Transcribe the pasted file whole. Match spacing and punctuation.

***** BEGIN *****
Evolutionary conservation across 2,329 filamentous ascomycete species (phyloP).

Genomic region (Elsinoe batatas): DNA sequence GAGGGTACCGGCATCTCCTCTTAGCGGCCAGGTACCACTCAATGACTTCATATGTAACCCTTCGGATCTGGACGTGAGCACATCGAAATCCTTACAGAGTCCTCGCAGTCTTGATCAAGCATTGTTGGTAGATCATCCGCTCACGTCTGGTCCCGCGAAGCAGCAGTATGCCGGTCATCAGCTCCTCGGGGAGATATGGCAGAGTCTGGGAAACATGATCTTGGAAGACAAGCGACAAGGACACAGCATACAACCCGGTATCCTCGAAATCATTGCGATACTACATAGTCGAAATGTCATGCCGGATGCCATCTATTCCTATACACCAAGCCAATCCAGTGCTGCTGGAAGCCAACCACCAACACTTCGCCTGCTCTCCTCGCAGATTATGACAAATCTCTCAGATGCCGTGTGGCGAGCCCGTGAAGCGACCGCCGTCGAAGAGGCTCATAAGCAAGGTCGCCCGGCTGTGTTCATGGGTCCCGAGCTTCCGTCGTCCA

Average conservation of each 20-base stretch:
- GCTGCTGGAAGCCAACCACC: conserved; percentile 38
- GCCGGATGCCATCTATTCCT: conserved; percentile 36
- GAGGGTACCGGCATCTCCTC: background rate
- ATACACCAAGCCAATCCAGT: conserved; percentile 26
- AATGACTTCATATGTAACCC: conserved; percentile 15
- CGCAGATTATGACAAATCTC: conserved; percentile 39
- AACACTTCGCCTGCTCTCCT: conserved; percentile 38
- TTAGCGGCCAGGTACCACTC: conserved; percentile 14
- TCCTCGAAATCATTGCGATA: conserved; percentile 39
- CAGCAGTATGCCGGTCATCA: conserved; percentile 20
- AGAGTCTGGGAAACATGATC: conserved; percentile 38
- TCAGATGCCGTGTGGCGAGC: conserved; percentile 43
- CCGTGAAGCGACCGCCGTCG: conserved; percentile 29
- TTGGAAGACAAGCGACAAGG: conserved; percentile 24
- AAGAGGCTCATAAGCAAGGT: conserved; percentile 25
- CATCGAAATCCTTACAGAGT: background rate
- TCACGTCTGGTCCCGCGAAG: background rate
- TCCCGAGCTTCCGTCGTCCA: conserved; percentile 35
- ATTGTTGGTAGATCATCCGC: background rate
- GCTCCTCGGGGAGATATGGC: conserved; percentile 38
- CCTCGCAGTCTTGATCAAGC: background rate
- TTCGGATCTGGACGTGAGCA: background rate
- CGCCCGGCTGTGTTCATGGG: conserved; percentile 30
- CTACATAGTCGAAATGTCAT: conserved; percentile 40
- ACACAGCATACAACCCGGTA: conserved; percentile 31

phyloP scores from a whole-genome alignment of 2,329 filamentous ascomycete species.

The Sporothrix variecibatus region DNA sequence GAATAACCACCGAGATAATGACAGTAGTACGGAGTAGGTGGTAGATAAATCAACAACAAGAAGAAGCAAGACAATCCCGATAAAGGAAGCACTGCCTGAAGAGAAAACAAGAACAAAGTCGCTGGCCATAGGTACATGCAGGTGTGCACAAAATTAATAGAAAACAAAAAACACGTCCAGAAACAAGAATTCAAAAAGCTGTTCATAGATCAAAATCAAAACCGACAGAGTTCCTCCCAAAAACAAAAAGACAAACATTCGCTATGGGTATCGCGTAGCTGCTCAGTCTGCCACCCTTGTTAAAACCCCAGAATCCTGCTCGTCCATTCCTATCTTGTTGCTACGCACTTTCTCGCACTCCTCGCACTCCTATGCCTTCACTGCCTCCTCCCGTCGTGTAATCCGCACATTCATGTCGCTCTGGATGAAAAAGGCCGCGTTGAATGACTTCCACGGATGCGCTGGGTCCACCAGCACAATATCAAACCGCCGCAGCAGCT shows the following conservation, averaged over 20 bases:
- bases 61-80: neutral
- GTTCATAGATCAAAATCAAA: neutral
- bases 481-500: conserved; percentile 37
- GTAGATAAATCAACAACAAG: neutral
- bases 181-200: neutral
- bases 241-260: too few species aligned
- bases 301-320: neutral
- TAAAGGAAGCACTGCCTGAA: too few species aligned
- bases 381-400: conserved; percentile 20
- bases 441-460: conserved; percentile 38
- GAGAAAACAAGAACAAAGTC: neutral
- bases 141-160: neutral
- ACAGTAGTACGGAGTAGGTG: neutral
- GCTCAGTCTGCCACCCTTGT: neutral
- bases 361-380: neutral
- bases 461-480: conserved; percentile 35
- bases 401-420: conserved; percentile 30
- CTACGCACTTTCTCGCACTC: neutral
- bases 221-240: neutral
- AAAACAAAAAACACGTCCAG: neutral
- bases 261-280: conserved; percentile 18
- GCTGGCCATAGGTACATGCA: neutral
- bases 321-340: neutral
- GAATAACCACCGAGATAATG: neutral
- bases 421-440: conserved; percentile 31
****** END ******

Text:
Evolutionary conservation across 2,329 filamentous ascomycete species (phyloP).

Genomic region (Elsinoe batatas): DNA sequence GAGGGTACCGGCATCTCCTCTTAGCGGCCAGGTACCACTCAATGACTTCATATGTAACCCTTCGGATCTGGACGTGAGCACATCGAAATCCTTACAGAGTCCTCGCAGTCTTGATCAAGCATTGTTGGTAGATCATCCGCTCACGTCTGGTCCCGCGAAGCAGCAGTATGCCGGTCATCAGCTCCTCGGGGAGATATGGCAGAGTCTGGGAAACATGATCTTGGAAGACAAGCGACAAGGACACAGCATACAACCCGGTATCCTCGAAATCATTGCGATACTACATAGTCGAAATGTCATGCCGGATGCCATCTATTCCTATACACCAAGCCAATCCAGTGCTGCTGGAAGCCAACCACCAACACTTCGCCTGCTCTCCTCGCAGATTATGACAAATCTCTCAGATGCCGTGTGGCGAGCCCGTGAAGCGACCGCCGTCGAAGAGGCTCATAAGCAAGGTCGCCCGGCTGTGTTCATGGGTCCCGAGCTTCCGTCGTCCA

Average conservation of each 20-base stretch:
- GCTGCTGGAAGCCAACCACC: conserved; percentile 38
- GCCGGATGCCATCTATTCCT: conserved; percentile 36
- GAGGGTACCGGCATCTCCTC: background rate
- ATACACCAAGCCAATCCAGT: conserved; percentile 26
- AATGACTTCATATGTAACCC: conserved; percentile 15
- CGCAGATTATGACAAATCTC: conserved; percentile 39
- AACACTTCGCCTGCTCTCCT: conserved; percentile 38
- TTAGCGGCCAGGTACCACTC: conserved; percentile 14
- TCCTCGAAATCATTGCGATA: conserved; percentile 39
- CAGCAGTATGCCGGTCATCA: conserved; percentile 20
- AGAGTCTGGGAAACATGATC: conserved; percentile 38
- TCAGATGCCGTGTGGCGAGC: conserved; percentile 43
- CCGTGAAGCGACCGCCGTCG: conserved; percentile 29
- TTGGAAGACAAGCGACAAGG: conserved; percentile 24
- AAGAGGCTCATAAGCAAGGT: conserved; percentile 25
- CATCGAAATCCTTACAGAGT: background rate
- TCACGTCTGGTCCCGCGAAG: background rate
- TCCCGAGCTTCCGTCGTCCA: conserved; percentile 35
- ATTGTTGGTAGATCATCCGC: background rate
- GCTCCTCGGGGAGATATGGC: conserved; percentile 38
- CCTCGCAGTCTTGATCAAGC: background rate
- TTCGGATCTGGACGTGAGCA: background rate
- CGCCCGGCTGTGTTCATGGG: conserved; percentile 30
- CTACATAGTCGAAATGTCAT: conserved; percentile 40
- ACACAGCATACAACCCGGTA: conserved; percentile 31

phyloP scores from a whole-genome alignment of 2,329 filamentous ascomycete species.

The Sporothrix variecibatus region DNA sequence GAATAACCACCGAGATAATGACAGTAGTACGGAGTAGGTGGTAGATAAATCAACAACAAGAAGAAGCAAGACAATCCCGATAAAGGAAGCACTGCCTGAAGAGAAAACAAGAACAAAGTCGCTGGCCATAGGTACATGCAGGTGTGCACAAAATTAATAGAAAACAAAAAACACGTCCAGAAACAAGAATTCAAAAAGCTGTTCATAGATCAAAATCAAAACCGACAGAGTTCCTCCCAAAAACAAAAAGACAAACATTCGCTATGGGTATCGCGTAGCTGCTCAGTCTGCCACCCTTGTTAAAACCCCAGAATCCTGCTCGTCCATTCCTATCTTGTTGCTACGCACTTTCTCGCACTCCTCGCACTCCTATGCCTTCACTGCCTCCTCCCGTCGTGTAATCCGCACATTCATGTCGCTCTGGATGAAAAAGGCCGCGTTGAATGACTTCCACGGATGCGCTGGGTCCACCAGCACAATATCAAACCGCCGCAGCAGCT shows the following conservation, averaged over 20 bases:
- bases 61-80: neutral
- GTTCATAGATCAAAATCAAA: neutral
- bases 481-500: conserved; percentile 37
- GTAGATAAATCAACAACAAG: neutral
- bases 181-200: neutral
- bases 241-260: too few species aligned
- bases 301-320: neutral
- TAAAGGAAGCACTGCCTGAA: too few species aligned
- bases 381-400: conserved; percentile 20
- bases 441-460: conserved; percentile 38
- GAGAAAACAAGAACAAAGTC: neutral
- bases 141-160: neutral
- ACAGTAGTACGGAGTAGGTG: neutral
- GCTCAGTCTGCCACCCTTGT: neutral
- bases 361-380: neutral
- bases 461-480: conserved; percentile 35
- bases 401-420: conserved; percentile 30
- CTACGCACTTTCTCGCACTC: neutral
- bases 221-240: neutral
- AAAACAAAAAACACGTCCAG: neutral
- bases 261-280: conserved; percentile 18
- GCTGGCCATAGGTACATGCA: neutral
- bases 321-340: neutral
- GAATAACCACCGAGATAATG: neutral
- bases 421-440: conserved; percentile 31